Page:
The stories in this chapter reflect how the environment in which we’re raised can affect our perception of power and our personal capabilities. The education we receive during this time will do one of two things: it will nourish us and encourage us to be who we are with full knowledge and access our wild nature, or our nature will be covered over to varying degrees. When that happens, we will have to call on our warrior selves to find and release it again. These women reflect both perspectives — and what happens when we look at things differently.
Sgt. Lise Grenier is a prime example.
Occupation: provincial motorcycle coordinator, Ontario Provincial Police president, Ontario Association of Police Motorcycle Instructors; ride master, OPP Golden Helmets Motorcycle Precision Riding Team
Riding Discipline: street
Began Riding: 1992
Lise is becoming legendary as she has progressed steadily through the ranks of the motorcycling division of the Ontario Provincial Police.
Twenty-one years ago, when she started her career, you would have been hard pressed to find two more solidly male bastions than the police force and motorcycling. Lise never considered she couldn’t do either. She was raised with traditional values and believed she could do anything she set her mind to.
She can ride circles around just about anyone on her big police Harley, and she is an extraordinary leader and mentor to an ever widening circle of protégées.
I joined the OPP (Ontario Provincial Police) Force in 1988 and was posted at the Port Credit Detachment near Toronto— totally out of my element. I was the youngest of eight, born and raised on a farm near Sturgeon Falls, a small town in northern Ontario, so it was a bit of a culture shock. I had to mature fairly quickly and develop confidence to deal with whatever came up.
In 1992, the OPP offered a three-week motorcycle course. That sounded pretty cool. On your first day, you had to pick up this eight hundred and fifty pound Harley-Davidson Police Special, and thank God they taught some techniques for that. We took those motorcycles through every road surface possible, grass, sand, asphalt and bushes: everywhere that could come up during enforcement.
By the time I graduated, I was bruised in every way possible, but I loved it. If it’s raining or if it’s snowing, you don’t want to be out there in some ways, but I still say the worst day on a motorcycle is better than the best day in a car.
The course itself boosted my confidence because it was all male instructors and I was the only woman student. Deep inside I was thinking, “I’m going to show them I can do this job.” In 1988, some men didn’t think it was a job for women. Now it’s different. Getting out there and working in what I was trained to do made a big difference in thinking with both the male officers and me.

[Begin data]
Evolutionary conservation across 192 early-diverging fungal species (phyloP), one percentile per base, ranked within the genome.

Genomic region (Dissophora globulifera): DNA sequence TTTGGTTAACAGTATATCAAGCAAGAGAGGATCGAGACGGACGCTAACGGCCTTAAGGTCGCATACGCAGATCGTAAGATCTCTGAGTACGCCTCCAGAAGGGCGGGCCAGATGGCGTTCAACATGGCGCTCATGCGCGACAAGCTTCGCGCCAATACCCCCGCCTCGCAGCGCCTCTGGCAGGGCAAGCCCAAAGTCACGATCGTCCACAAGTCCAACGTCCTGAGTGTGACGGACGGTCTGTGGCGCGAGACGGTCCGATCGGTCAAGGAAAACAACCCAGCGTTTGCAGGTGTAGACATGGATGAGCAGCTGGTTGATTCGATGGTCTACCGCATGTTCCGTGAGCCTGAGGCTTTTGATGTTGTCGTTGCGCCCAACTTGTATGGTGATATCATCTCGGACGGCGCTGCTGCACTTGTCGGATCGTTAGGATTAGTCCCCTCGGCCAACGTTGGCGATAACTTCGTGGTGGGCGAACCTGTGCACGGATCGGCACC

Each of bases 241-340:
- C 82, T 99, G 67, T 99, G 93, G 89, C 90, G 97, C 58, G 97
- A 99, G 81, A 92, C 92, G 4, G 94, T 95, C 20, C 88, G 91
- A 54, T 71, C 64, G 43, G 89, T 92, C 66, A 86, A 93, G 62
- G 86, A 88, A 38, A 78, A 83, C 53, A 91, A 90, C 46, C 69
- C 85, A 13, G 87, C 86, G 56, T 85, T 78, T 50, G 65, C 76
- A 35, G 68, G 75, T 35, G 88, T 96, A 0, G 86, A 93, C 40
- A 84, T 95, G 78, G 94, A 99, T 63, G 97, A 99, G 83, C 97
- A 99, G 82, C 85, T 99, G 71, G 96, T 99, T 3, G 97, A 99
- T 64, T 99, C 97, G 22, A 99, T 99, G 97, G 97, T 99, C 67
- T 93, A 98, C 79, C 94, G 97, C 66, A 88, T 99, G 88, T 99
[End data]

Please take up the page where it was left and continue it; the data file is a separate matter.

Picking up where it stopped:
In 1997 I joined the OPP Golden Helmets Precision Riding Team and in 1999 I became an instructor. I actually came and taught allthese people in the OPP how to ride! I had to show them first that I’m capable of doing this stuff and I can actually teach them how to do that. In a lot of cases, I’d have to get on the bike and start whipping through some cones and doing some tight turns just to prove it.
Later, I became heavily involved in the Ontario Association of Police Motorcycle Instructors and am now the president. We introduced the Great Lakes Police Training, four days every year for police officers on motorcycles from across Canada and the United States to improve their riding skills. We include a bit of a rodeo, ending with a friendly competition. I’m pretty pleased that this year, I came in fourth out of one hundred and twenty riders.
Last year I was promoted into a new position, Provincial Motorcycle Coordinator. I’m responsible for ensuring all the motorcycles have been properly equipped so the officers can do their jobs.
I’m the Ride Master for the twenty people on the Golden Helmets. I’ll tell you they’re the best bunch of guys to work with. The fact that I’m a woman just doesn’t faze them whatsoever. I’m also in charge of the VIP escorts for any dignitaries coming into town: the Prime Minister and any Presidents. I’ve escorted the Pope, the Queen, Lady Diana and Prince Charles in 1991. I actually cared for the two boys, Prince William and Prince Harry, for ten days, doing things like taking them to McDonald’s or swimming.
We deal with a lot with children, especially with the Golden Helmets performances. The kids can approach us and talk to us. We travel the province, sell regalia during our performances and donate the proceeds to a children’s charity.
After a performance, the women and girls all line up at the “girl’s” bike to meet me and congratulate me. I get that a lot and it’s a really good feeling. I get silly comments, too, mostly from men, about special concessions because I am a woman, so it pleases me to tell them, guess what, I trained all these guys here.
Riding my own personal bike, a 1996 Electra Glide, is a completely different experience. When you’re on a police bike, people are staring at you and not paying attention to the road and you have to be careful. You’re scanning around you all the time — which you should do all the time anyway — but you’re also looking for violations or you’re looking for whatever call you’re going to. But on your own bike, it’s awesome. You get on it and you don’t know where you’re going and you go wherever you want.
It’s awesome to see other women riders. I think there was a time when there weren’t many women riding, but there really isn’t anything you can’t do, as long as you put your head, your heart and your passion into it. Then you can do anything.
Note: Time references are relevant as of the date of interview.